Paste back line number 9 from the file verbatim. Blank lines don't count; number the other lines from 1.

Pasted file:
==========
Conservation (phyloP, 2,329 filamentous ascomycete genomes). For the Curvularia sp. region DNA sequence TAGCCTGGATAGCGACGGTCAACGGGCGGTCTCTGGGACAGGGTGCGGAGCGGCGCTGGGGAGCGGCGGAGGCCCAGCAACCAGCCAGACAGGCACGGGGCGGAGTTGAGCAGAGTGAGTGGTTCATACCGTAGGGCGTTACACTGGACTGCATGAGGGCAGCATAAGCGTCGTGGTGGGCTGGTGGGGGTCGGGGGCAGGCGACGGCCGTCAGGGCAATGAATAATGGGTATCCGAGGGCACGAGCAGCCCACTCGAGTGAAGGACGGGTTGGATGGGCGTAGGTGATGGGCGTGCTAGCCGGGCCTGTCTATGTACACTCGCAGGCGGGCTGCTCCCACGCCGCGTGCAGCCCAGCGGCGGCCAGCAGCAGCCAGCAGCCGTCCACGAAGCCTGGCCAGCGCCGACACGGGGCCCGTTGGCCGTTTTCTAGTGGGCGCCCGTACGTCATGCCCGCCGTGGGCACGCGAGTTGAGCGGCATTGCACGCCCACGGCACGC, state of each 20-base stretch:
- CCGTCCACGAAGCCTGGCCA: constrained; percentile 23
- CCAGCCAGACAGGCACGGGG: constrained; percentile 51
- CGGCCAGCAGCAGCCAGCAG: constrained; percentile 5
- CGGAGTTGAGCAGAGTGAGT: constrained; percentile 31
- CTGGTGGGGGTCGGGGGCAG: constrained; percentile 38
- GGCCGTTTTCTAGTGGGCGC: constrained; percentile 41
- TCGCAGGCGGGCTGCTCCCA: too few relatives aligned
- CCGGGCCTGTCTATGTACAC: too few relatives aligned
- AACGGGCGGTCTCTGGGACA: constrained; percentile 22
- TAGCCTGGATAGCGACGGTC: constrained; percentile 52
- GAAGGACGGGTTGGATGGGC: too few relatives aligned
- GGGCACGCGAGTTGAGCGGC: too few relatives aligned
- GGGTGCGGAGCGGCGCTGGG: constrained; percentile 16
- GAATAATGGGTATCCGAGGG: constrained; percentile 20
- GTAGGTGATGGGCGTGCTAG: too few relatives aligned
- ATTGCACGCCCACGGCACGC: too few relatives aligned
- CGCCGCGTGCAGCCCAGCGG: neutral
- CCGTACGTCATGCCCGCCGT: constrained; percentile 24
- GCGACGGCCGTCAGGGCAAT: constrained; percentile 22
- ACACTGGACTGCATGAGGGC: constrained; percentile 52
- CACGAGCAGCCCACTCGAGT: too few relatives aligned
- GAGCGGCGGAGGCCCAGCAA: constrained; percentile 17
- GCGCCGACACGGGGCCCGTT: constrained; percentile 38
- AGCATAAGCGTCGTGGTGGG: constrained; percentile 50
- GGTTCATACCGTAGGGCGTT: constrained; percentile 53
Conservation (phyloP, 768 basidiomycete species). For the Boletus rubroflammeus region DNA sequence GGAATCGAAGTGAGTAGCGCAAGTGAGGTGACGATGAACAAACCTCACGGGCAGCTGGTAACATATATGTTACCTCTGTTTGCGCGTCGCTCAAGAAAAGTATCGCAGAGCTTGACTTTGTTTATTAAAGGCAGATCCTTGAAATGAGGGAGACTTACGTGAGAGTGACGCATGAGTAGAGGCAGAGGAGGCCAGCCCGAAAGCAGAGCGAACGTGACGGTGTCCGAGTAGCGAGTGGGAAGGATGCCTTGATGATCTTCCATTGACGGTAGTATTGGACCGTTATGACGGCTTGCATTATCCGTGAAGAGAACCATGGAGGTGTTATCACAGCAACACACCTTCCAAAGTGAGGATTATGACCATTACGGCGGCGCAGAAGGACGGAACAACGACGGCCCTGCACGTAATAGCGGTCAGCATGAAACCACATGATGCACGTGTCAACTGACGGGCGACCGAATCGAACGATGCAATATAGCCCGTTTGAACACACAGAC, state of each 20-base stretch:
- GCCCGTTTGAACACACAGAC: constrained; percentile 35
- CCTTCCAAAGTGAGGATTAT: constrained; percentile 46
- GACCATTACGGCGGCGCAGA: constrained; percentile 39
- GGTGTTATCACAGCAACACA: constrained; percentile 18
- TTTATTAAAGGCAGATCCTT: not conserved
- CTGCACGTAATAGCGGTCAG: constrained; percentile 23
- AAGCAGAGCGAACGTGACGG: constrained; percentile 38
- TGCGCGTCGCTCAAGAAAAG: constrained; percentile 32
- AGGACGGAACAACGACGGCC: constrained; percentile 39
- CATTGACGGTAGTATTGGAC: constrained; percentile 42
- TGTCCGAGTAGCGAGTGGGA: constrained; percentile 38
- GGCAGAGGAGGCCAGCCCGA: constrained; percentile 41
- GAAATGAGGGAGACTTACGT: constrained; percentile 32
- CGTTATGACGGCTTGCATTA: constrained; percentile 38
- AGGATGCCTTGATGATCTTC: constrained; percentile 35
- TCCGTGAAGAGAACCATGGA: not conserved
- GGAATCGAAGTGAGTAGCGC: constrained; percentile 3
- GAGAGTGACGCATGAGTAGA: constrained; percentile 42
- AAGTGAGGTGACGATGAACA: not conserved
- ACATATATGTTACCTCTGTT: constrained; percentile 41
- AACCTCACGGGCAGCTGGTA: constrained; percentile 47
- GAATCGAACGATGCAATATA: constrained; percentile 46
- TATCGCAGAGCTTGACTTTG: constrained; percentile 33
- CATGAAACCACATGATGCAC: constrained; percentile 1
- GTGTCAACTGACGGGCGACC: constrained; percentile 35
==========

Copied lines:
- CCGGGCCTGTCTATGTACAC: too few relatives aligned